For those who are unaware, the Toronto Pride Parade was on 3 July this year. Usually the parade is pretty uneventful for the erudite. It can be a fun and colourful event (and has some significance when it’s your first), but it’s pretty repetitive (especially the one in Toronto). Same floats, same corporations pretending to care, same organisations, etc. This year, however, something pretty significant happened during pride. No, I’m not talking about Prime Minister Trudeau’s participation in the parade (I couldn’t care less about that in all honesty). Nor I am talking about the 34 years too late apology by the police for the Toronto bathhouse raids in the 80s (what about reparation?). I’m talking about the Black Lives Matter (BLM) protest during the parade. The group, composed largely of black queer people – supported by other people of colour and indigenous people (POCIP) – stopped the parade for 25 min to make demands to Pride Toronto. The demands were mostly more inclusion of POCIP in pride. One, however, shocked a great many people: the removal of the police as participants in pride events. The executive director of pride accepted the demands, only to backtrack in part the next day. We will see how things progress, but I doubt BLM will simply give up (thankfully).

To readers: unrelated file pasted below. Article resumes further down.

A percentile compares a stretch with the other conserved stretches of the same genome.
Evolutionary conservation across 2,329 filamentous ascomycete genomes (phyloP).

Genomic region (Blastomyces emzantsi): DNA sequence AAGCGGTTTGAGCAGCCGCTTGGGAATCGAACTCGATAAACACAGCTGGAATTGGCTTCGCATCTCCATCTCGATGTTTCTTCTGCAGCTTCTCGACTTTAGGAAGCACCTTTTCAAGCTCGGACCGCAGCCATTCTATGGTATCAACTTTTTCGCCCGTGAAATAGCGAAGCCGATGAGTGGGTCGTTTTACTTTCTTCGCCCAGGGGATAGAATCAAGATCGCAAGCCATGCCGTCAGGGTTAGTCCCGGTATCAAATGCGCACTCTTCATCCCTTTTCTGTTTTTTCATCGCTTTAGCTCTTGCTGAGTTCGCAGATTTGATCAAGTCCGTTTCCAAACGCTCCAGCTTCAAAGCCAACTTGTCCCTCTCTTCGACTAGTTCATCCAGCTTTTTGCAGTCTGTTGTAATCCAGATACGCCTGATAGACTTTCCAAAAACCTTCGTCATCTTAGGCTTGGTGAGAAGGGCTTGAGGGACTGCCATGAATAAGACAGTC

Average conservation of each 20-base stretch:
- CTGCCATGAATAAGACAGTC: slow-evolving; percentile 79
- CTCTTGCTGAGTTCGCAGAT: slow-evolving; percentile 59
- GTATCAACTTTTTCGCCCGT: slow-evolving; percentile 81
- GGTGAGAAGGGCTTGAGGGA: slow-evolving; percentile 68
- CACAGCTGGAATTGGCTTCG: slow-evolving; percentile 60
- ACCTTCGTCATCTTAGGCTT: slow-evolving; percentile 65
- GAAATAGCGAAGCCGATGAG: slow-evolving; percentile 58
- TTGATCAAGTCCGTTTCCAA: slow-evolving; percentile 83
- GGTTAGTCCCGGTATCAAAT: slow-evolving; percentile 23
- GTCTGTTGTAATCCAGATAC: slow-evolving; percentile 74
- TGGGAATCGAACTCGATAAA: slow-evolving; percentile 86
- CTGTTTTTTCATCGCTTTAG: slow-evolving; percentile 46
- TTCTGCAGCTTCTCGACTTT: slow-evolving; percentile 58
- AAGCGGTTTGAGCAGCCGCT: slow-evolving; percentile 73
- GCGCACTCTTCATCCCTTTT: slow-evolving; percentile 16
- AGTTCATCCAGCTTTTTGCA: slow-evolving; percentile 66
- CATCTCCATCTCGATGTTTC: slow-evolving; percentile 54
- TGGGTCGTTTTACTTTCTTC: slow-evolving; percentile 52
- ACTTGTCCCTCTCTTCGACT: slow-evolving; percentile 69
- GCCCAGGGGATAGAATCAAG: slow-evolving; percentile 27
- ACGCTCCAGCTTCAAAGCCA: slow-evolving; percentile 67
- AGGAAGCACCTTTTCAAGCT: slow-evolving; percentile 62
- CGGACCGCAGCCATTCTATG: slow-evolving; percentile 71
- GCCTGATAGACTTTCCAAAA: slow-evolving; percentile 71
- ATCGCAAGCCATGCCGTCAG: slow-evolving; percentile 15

Yes I am back, at least partially. I am still very busy but I will try to post one video reflection and one longer post each months until I find more time (probably in December). In any event, today’s video, still from RSA animate (I really love those video, I think the little cartoons really help comprehension, at least for me), is on capitalism, charity and the coming end of that system. It’s from Slavoj Zizek, my favourite Marxist and an overall excellent philosopher (even if you don’t agree with him).
On the 15th of November, I had the chance of assisting to a viewing of the Canadian documentary “Prosecutor” with the said Prosecutor (Luis Moreno-Ocampo, Chief Prosecutor of the International Criminal Court (the ICC)) at the University of Ottawa, Faculty of Law. The documentary was interesting to watch; it outlined the determination and perseverance of Mr. Moreno-Ocampo and the inherent difficulties of being the chief prosecutor of an international court. I recommend it if you are interested in the ICC and international criminal justice.
What was even more interesting was the discussion that followed. One of the students in the audience asked what would be the Prosecutor’s next career move (Mr. Moreno-Ocampo’s mandate is ending soon). He mentioned that he was very interested in educating the international relations crowd about the rule of law and international ethic. I found his answer particularly interesting because the notion of international ethic is something that has wondered inside my central nervous system for a while.